'' Humaliwo: Where The Surf Sounds Loudly ''

by Mike Sampson, Associate State Archaeologist (Retired)

The aboriginal people who occupied present-day Malibu Lagoon at the time of historic contact were the Ventureño Chumash.  The Chumash in total formerly occupied a wide area stretching along the coast from San Luis Obispo to Malibu, extending inland to the San Joaquin Valley, and included four Channel Islands, Anacapa, Santa Cruz, San Miguel, and Santa Rosa.  The territories of the six distinct Chumash groups are defined by differences in language spoken by the people of each area.  The six languages are related and subsumed under a broader Chumashan Language Family.

The name “Chumash” does not represent a traditional name employed by the aboriginal speakers of related Chumashan languages.  According to Anthropologist Sally McLendon, “There was, in fact, no single term of self-designation that was used by all the peoples now referred to as Chumash, since they did not consider themselves part of a single group.”  John Wesley Powell first used the term in an 1891 publication on North American Indian languages.  The term “Chumash” used to refer to native peoples as a group began with the 1925 publication of the Handbook of California Indians by UC Berkeley Anthropologist Alfred Kroeber.  Chumash is accepted today by Indian people and researchers as an ethnic designation.

Population estimates for pre-contact Chumash people show a range of numbers.  The late Alfred Kroeber, a prominent California Indian scholar, suggested a population size of 8,000 to 10,000 for the Chumash, while S. F. Cook and Robert Heizer, UC Berkeley Anthropologists, estimated a count of 18,000 to 22,000 people.  Chester King, an authority on the Chumash, argues that the population within Chumash territory prior to Spanish contact had been “between 15,000-20,000 people.”  Life in the Spanish missions, of which five stood within Chumash territory, caused an sizable decrease in total Chumash population numbers.  The effects of introduced diseases were particularly significant in causing the population decline, according to researchers.

The basic political unit within aboriginal Chumash society was a named town and its surrounding resource areas, and served as the basis by which an individual defined their social group.  The towns were permanent in nature and lasted for hundreds of years.  There were cases where towns would organize together into a federation directed by a particularly influential political leader.  Trade, ceremonies held jointly, and intermarriage served to bond people from separate towns.  These settlements often covered wide areas of land that could be separated by sizable geographic features.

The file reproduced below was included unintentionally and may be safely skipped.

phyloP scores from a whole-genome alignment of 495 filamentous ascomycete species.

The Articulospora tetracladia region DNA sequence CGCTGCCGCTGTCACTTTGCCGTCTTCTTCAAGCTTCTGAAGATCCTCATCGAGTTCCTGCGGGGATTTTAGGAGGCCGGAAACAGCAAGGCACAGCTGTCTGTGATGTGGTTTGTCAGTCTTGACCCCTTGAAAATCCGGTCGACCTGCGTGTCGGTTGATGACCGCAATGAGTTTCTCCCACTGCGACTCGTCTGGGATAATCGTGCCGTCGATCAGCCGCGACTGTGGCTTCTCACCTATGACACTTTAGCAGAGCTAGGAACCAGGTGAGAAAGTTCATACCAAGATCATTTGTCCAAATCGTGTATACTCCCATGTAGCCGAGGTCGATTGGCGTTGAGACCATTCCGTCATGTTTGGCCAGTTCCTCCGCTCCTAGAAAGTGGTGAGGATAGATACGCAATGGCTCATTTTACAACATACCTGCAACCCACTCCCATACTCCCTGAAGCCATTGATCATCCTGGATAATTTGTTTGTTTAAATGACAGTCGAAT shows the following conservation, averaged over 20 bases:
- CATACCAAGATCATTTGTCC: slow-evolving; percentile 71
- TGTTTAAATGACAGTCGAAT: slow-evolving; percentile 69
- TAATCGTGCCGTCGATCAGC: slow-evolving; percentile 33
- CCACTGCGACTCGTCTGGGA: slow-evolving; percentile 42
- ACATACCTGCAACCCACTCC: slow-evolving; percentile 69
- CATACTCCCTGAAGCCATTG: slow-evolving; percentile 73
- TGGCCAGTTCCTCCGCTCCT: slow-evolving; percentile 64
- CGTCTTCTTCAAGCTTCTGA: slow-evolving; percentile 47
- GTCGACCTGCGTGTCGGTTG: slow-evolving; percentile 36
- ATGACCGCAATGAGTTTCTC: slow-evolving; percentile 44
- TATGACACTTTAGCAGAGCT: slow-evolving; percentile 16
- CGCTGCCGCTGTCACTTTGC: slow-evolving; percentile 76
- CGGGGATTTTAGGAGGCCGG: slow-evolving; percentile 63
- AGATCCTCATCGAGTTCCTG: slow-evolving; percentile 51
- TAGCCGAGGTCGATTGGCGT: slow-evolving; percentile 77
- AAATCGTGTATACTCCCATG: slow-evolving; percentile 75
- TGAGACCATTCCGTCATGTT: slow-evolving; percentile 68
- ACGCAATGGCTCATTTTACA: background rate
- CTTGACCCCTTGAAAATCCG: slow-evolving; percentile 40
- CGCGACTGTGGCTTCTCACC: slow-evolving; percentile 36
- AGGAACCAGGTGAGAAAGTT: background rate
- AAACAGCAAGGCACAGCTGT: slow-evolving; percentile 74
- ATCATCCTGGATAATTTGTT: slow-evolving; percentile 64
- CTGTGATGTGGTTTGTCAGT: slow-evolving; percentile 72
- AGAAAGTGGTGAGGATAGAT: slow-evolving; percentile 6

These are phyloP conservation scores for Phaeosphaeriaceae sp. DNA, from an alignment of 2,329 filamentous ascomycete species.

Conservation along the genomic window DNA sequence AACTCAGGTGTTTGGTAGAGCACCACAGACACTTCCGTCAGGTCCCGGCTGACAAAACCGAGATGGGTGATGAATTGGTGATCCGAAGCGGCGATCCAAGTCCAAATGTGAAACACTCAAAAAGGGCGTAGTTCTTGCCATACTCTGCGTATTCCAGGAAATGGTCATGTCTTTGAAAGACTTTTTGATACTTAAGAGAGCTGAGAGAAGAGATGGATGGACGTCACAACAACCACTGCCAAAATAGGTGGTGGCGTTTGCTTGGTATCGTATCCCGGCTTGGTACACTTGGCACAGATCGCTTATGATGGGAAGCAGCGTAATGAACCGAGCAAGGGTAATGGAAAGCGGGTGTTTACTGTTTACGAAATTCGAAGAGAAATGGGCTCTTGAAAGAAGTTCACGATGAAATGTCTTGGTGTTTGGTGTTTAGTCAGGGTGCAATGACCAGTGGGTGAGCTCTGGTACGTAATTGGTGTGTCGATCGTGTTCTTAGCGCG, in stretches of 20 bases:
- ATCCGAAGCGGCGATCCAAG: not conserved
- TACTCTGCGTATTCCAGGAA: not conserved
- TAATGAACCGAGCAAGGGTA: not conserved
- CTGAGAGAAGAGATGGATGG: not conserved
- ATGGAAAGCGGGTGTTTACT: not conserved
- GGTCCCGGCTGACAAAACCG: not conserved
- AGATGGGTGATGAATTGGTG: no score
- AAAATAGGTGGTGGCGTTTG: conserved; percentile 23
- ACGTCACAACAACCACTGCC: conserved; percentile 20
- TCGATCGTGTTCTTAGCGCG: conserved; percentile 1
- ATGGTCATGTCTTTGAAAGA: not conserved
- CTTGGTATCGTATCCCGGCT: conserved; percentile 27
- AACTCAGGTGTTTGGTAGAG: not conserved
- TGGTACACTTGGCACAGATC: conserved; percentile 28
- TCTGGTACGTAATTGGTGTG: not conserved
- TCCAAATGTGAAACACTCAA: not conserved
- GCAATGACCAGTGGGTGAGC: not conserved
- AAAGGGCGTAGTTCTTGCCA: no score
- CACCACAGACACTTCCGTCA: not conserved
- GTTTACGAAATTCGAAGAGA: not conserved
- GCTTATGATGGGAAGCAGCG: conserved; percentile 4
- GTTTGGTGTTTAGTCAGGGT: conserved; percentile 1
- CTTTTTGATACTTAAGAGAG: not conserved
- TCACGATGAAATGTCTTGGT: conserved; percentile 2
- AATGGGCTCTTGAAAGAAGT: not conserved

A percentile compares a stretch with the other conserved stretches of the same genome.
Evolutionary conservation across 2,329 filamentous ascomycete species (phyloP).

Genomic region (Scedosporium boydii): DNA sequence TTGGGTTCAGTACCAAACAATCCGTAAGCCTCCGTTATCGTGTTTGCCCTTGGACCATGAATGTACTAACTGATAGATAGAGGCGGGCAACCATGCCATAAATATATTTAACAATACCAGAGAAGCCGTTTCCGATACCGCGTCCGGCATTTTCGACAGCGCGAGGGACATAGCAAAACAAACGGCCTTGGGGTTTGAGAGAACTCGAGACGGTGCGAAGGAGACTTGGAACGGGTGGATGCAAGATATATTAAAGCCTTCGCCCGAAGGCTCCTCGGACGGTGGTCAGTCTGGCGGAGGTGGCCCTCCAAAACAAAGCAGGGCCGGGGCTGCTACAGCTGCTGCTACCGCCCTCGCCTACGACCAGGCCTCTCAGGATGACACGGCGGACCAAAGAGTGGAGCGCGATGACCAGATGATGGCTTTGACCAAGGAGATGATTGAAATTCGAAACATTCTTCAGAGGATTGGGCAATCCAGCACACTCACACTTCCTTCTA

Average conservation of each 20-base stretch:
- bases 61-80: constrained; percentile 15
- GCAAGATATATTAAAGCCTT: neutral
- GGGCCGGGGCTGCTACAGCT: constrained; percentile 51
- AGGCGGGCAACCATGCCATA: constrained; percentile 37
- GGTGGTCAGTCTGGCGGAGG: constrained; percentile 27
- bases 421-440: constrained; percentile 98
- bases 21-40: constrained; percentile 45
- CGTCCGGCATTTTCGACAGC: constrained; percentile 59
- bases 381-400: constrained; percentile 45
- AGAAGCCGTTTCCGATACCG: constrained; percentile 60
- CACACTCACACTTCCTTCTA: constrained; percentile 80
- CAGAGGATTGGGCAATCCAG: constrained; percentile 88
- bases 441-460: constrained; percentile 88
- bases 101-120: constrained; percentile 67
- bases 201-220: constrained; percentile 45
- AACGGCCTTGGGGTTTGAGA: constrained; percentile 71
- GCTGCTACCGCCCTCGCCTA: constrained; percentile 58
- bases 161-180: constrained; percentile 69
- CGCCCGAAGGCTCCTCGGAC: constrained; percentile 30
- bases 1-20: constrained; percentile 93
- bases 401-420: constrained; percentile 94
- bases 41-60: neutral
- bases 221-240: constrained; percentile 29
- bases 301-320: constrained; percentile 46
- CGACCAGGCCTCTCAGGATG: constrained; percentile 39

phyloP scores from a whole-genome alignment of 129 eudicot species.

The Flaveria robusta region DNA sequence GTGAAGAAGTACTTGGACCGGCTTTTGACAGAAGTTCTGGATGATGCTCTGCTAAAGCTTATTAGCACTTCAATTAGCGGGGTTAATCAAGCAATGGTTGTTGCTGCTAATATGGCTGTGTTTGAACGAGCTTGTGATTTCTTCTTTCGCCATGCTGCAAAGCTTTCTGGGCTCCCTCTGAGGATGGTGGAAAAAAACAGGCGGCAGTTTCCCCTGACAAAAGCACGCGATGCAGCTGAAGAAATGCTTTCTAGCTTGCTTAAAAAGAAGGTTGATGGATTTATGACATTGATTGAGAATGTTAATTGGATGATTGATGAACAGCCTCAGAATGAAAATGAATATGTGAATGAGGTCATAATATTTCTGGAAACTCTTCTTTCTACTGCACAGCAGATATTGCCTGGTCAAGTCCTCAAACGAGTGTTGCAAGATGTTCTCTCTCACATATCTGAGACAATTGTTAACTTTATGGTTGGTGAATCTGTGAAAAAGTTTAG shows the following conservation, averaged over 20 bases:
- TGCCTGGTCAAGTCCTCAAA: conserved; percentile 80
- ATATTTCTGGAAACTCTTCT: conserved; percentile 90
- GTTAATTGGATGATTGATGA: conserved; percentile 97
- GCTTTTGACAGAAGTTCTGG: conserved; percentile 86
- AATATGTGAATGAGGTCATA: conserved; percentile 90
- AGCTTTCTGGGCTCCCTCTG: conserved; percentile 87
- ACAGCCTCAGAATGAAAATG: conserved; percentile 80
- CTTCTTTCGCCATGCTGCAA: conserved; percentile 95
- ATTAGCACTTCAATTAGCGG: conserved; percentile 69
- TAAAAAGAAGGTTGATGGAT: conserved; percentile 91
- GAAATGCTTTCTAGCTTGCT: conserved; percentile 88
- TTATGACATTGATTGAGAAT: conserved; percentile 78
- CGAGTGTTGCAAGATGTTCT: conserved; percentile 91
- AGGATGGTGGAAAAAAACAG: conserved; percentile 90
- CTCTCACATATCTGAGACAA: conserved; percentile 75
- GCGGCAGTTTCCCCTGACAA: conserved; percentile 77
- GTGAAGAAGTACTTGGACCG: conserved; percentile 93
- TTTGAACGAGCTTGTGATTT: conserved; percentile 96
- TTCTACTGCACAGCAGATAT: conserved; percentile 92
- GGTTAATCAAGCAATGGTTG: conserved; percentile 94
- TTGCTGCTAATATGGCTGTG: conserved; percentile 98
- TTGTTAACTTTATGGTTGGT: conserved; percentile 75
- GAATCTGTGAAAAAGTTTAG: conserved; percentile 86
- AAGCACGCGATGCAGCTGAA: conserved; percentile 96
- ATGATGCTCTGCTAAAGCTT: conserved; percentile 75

Chester King and John Johnson have documented Chumash towns located within the Santa Monica Mountains and Malibu area at the time of Spanish contact.  The Chumash town of Humaliwo is known to have been located on a high point next to Malibu Lagoon and is part of the State Park.  Humaliwo was an important center of Chumash life in this region in prehistoric and early historic times.  Another Chumash town known from historical records, identified as Ta’lopop, is located a few miles up Malibu Canyon from the lagoon; it is partially within Malibu Creek State Park. Research by Drs. King and Johnson have shown that Humaliwo  had ties to the aboriginal town of Tal’lopop , as well as, ties to the aboriginal towns of Sumo  (at Point Dume), Loxostox’ni   (probably at the mouth of Lechuza Canyon), Hipuk  (at Westlake Village), Lalimanux  (base of Conejo Grade), and Huwam  (also known as El Escopion  in Bell Canyon).   Information on the names of Chumash towns has been obtained from the accounts of Spanish explorers, the archives of Spanish Missions, and early 20th century anthropology work.

The aboriginal Chumash were characterized by a stratified social organization, where most social positions were attained at birth.  The hereditary chief, known as Wot, played the role of central figure of authority.  The chief managed food stores of the community as well as other objects of wealth, managed the territory, lead a town in war, and other role.  The chief sometimes had more than one wife.  His house would be larger than that of other members of the community.  Marriages between important families of towns many miles apart produced kinship ties over long and disparate geographic areas.

The size of Chumash households varied in size, with the typical household consisting of a nuclear family.  The typical aboriginal town held residential houses, as well as, sweat lodges, ceremonial structures, menstrual lodges, dance areas, acorn granaries, a cemetery, and other structures.  The Chumash typically occupied their main towns throughout most of the year.  The aboriginal Chumash would establish short-term camps away from the towns for food procurement purposes at specific seasons, as well as, to quarry stone, to process foods, to hunt, or to perform ceremonies.

The aboriginal Chumash are well recognized for their complex economic system that included a wide-ranging trade network.  Shell beads, in particular, served as the standard form of money.  Craft specialization among certain towns arose among the Chumash to support the economic and religious systems.  The extensive trade networks served to redistribute foods, tools, and the means of sustenance between towns in disparate environmental zones.  The aboriginal Chumash are also famous for their extraordinary accomplishments in rock art; most scholars associate rock art with ceremonies.  One famous rock art site, owned by California State Parks and open to the public for visitation, is Chumash Painted Cave.  Located in the mountains next to Santa Barbara, the site lies not far from State Highway 154 (San Marcos Pass) on Painted Cave Road.